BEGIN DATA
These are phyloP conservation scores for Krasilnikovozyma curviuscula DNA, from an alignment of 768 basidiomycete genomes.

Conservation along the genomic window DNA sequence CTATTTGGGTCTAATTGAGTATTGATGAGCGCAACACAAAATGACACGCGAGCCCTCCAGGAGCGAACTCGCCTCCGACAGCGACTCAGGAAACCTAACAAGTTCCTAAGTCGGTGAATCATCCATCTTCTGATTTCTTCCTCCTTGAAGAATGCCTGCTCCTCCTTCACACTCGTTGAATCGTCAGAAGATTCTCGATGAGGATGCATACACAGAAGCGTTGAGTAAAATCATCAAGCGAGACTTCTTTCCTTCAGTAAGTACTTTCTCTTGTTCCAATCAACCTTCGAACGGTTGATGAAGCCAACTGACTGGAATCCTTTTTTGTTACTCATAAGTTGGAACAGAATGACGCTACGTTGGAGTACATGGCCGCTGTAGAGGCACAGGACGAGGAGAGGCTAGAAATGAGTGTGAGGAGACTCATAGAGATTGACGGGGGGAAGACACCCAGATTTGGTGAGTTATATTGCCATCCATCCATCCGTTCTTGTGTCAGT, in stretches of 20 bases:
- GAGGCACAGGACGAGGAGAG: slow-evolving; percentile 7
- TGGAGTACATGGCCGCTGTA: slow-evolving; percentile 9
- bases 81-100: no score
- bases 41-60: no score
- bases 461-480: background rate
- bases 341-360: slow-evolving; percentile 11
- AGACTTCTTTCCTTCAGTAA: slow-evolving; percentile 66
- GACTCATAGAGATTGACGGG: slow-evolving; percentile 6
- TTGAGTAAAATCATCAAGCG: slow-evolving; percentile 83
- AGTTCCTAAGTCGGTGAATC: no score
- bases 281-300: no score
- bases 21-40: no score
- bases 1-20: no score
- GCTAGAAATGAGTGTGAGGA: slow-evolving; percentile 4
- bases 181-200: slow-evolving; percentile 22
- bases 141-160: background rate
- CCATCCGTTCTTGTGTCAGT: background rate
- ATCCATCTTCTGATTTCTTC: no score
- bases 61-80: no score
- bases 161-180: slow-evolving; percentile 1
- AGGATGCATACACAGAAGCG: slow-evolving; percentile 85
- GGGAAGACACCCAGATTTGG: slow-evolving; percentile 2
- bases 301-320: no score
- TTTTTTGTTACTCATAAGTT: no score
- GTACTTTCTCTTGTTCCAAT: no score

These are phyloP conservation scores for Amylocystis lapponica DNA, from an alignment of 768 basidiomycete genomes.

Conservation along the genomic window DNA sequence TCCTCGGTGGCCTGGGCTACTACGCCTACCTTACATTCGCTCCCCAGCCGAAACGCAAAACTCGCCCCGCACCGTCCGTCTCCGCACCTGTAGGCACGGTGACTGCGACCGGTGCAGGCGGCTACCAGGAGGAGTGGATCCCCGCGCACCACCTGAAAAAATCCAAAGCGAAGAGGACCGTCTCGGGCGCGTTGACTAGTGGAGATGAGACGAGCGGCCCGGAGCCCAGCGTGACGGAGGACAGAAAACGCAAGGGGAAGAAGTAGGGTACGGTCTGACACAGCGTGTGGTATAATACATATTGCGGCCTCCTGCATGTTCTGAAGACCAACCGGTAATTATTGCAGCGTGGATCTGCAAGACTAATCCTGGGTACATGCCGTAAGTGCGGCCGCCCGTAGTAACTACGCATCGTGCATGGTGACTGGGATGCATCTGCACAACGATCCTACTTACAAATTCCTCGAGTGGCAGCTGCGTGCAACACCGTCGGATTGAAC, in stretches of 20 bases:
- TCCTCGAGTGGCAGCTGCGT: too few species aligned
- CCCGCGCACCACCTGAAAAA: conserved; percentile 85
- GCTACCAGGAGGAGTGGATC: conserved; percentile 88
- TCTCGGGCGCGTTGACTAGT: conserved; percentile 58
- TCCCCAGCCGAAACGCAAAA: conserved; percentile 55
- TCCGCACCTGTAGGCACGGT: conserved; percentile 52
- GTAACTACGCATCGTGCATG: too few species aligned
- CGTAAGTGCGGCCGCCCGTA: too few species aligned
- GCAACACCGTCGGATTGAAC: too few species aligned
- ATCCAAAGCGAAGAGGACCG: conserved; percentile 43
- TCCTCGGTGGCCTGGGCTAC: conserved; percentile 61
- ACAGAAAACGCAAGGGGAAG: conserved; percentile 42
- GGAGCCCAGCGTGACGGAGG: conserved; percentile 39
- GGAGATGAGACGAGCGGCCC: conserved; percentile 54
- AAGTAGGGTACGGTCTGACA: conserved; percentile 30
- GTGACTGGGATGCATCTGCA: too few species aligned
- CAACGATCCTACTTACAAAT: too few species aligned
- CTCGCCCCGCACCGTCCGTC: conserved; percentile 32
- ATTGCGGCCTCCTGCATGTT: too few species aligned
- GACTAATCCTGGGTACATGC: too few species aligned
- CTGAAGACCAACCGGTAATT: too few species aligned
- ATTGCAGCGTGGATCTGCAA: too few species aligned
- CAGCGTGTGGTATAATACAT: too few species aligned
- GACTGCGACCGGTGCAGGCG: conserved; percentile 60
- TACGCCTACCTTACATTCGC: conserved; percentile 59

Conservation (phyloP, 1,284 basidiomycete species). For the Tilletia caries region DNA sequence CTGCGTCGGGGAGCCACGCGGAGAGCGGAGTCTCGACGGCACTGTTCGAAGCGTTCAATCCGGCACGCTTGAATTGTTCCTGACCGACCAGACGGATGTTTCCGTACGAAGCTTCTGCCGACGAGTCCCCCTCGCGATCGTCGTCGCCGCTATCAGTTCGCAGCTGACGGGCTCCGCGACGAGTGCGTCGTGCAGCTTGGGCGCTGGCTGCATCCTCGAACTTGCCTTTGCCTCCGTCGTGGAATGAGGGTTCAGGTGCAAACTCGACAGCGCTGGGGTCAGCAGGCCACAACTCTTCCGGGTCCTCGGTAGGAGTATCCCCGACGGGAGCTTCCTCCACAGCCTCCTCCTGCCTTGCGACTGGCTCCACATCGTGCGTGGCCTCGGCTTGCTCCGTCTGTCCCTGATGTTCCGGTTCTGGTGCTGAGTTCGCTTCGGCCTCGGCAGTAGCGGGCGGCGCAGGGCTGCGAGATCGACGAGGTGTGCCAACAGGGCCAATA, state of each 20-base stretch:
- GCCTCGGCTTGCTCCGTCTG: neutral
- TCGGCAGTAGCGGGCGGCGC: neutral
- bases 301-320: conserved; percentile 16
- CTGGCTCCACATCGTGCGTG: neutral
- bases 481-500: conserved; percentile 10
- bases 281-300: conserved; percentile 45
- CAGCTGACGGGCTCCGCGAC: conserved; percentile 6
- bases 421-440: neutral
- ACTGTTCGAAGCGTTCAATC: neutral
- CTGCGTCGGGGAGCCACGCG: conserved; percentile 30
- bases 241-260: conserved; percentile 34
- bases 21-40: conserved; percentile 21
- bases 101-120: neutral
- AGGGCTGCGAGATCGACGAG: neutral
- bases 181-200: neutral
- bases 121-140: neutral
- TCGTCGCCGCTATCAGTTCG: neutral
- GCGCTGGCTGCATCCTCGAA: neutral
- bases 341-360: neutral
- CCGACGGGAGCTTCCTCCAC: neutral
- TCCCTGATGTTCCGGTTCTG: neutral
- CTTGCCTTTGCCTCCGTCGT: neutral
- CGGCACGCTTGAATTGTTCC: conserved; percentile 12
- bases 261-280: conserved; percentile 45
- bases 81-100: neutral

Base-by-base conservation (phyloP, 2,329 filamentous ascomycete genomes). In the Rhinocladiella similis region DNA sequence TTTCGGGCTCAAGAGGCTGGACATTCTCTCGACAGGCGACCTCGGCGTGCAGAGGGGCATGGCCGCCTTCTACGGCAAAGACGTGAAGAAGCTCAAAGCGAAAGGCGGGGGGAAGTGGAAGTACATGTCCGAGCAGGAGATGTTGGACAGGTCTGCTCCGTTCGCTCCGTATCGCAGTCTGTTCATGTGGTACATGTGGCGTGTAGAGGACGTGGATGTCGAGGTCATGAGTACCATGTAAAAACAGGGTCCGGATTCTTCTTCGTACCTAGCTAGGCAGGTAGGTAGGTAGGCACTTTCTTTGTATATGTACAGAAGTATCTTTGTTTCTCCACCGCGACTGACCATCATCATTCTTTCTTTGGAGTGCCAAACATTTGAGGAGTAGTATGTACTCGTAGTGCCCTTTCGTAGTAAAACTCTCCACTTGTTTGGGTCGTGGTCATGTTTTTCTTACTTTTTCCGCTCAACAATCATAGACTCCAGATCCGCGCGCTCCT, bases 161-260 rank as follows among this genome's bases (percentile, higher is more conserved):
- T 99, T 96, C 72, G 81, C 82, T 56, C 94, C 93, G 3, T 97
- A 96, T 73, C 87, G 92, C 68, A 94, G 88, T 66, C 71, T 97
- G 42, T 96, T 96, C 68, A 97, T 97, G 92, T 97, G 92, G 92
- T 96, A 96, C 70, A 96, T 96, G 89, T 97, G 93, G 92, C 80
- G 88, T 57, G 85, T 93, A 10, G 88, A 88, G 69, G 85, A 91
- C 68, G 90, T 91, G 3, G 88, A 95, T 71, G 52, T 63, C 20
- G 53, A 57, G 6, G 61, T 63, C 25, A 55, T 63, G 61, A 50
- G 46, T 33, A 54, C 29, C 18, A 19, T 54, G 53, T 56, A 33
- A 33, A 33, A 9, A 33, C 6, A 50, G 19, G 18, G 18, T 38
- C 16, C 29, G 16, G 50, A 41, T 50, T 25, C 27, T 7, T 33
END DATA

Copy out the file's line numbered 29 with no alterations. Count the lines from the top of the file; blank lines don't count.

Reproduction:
Conservation along the genomic window DNA sequence TCCTCGGTGGCCTGGGCTACTACGCCTACCTTACATTCGCTCCCCAGCCGAAACGCAAAACTCGCCCCGCACCGTCCGTCTCCGCACCTGTAGGCACGGTGACTGCGACCGGTGCAGGCGGCTACCAGGAGGAGTGGATCCCCGCGCACCACCTGAAAAAATCCAAAGCGAAGAGGACCGTCTCGGGCGCGTTGACTAGTGGAGATGAGACGAGCGGCCCGGAGCCCAGCGTGACGGAGGACAGAAAACGCAAGGGGAAGAAGTAGGGTACGGTCTGACACAGCGTGTGGTATAATACATATTGCGGCCTCCTGCATGTTCTGAAGACCAACCGGTAATTATTGCAGCGTGGATCTGCAAGACTAATCCTGGGTACATGCCGTAAGTGCGGCCGCCCGTAGTAACTACGCATCGTGCATGGTGACTGGGATGCATCTGCACAACGATCCTACTTACAAATTCCTCGAGTGGCAGCTGCGTGCAACACCGTCGGATTGAAC, in stretches of 20 bases: